Monday, April 25, 2005


I have a complicated relationship with Paul Jenkins's writing -- he's written for titles I follow and is often paired with artists whose style I enjoy, but I don't think I'd ever put him on either my Love or Loathe list. Rather than incite any sort of strong feeling, he's just sort of... there. I'm not alone in that regard -- the forgotten man in Hellblazer's pantheon of writerly heavies (he falls between Ennis and Ellis), none of his stories have been collected in trades yet.

Here Jenkins is teamed with frequent collaborator Jae Lee (Darkness, Inhumans) for a story that is both literally and figuratively a riff on the Jeckyll & Hyde story -- a madness is running amok in Gotham that has mild-mannered types turning savagely murderous and Batman has to stop it. The technical details of the crimes would perhaps lead Batman to other suspects, especially a shady scientist, but when he receives a summons from Two-Face, happily locked up in Arkham, things get more complicated.

Jenkins' take on Harvey Dent will probably have some folks mighty cranky until it becomes more clear whether this story takes place in or out of continuity. His Two-Face is not a man off the leash of society (and off his rocker), giving in to his darker impulses. Harvey has a much more garden-variety split personality here, the remorseful former DA chained unto death with the raving psychopath. They speak with different voices, are aware of each other's presence and inclinations, and are engaged in the usual battle for control that, naturally, Harvey is losing because he's the soft and weak one.

I suppose you could be tempted to figure out the rest of the story on your own -- Dr. Rousse is experimenting on Gothamites to determine the elemental nature of humans, cracking open unsuspecting victims to find their two essential personalities, and Harvey Dent is one such case already revealed. Batman gets a moment's hesitation when he sees that he could possibly cure his old friend Harvey, but Justice Must Prevail and everyone goes down... or not. There's enough wiggle room here among what initially seems like a collection of boilerplates that it may take a surprising turn before coming to the expected conclusion. The Joker can't die and Two-Face can't get cured -- most recently Jeph Loeb tried it and that didn't last beyond Hush.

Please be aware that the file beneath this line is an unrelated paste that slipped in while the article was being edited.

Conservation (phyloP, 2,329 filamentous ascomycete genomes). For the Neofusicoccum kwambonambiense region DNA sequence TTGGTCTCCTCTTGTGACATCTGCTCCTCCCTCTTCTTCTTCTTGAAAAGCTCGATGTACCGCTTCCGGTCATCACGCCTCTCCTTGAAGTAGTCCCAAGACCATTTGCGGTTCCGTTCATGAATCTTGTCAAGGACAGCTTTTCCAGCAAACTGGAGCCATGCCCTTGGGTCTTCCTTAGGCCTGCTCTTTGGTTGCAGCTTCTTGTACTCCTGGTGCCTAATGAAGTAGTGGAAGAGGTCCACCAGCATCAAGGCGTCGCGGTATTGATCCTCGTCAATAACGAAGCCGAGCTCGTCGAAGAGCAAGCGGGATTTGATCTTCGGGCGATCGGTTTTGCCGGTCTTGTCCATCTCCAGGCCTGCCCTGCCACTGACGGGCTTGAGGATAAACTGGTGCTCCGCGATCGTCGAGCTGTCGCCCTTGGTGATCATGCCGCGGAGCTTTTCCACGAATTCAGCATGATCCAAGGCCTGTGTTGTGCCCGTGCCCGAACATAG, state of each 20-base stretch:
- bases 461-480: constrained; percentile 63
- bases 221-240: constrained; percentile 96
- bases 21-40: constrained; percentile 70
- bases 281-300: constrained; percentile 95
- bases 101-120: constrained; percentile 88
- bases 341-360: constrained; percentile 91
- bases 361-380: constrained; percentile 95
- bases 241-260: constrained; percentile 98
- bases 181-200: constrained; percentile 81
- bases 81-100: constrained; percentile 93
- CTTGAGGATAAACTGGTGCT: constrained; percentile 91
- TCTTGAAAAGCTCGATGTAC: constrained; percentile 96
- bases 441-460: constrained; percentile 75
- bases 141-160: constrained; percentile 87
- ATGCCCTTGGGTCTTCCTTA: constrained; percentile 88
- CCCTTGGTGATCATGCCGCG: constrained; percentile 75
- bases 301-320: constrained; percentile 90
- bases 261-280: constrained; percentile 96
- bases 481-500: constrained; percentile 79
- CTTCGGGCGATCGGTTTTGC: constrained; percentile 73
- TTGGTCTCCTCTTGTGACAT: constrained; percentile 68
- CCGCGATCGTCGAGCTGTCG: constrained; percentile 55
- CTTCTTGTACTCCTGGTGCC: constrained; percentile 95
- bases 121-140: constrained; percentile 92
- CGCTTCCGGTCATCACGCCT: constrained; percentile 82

Because this is a story that's going to end in exactly the place that it started -- all but the best Batman stories ultimately do -- the question of whether to read it comes down to whether you think Jenkins can say anything interesting about any of the principles before the roller coaster comes to a halt. I'm honestly not so sure -- there's a lot of psychobabble and experimentation stories tend to say more about the experimenter than the subjects, so whether the character development will come along in due time... *shrugs*

On the other hand, I think Jae Lee's art is worth the ride even if Jenkins doesn't manage to put a new spin on the wheel -- at least for the first three issues, which is as far as Lee got before he returned to Marvel under an exclusive contract. Lee is at his best in stories where his deft handle on shadows and the darkness within can be on display; his characters always look like there's so much more going on beneath the surface and his people have a haunted, poisonous beauty to them.

Bottom line: Jenkins has three issues to convince me to stay the course and show me he's got something new to do with Harvey Dent and Batman.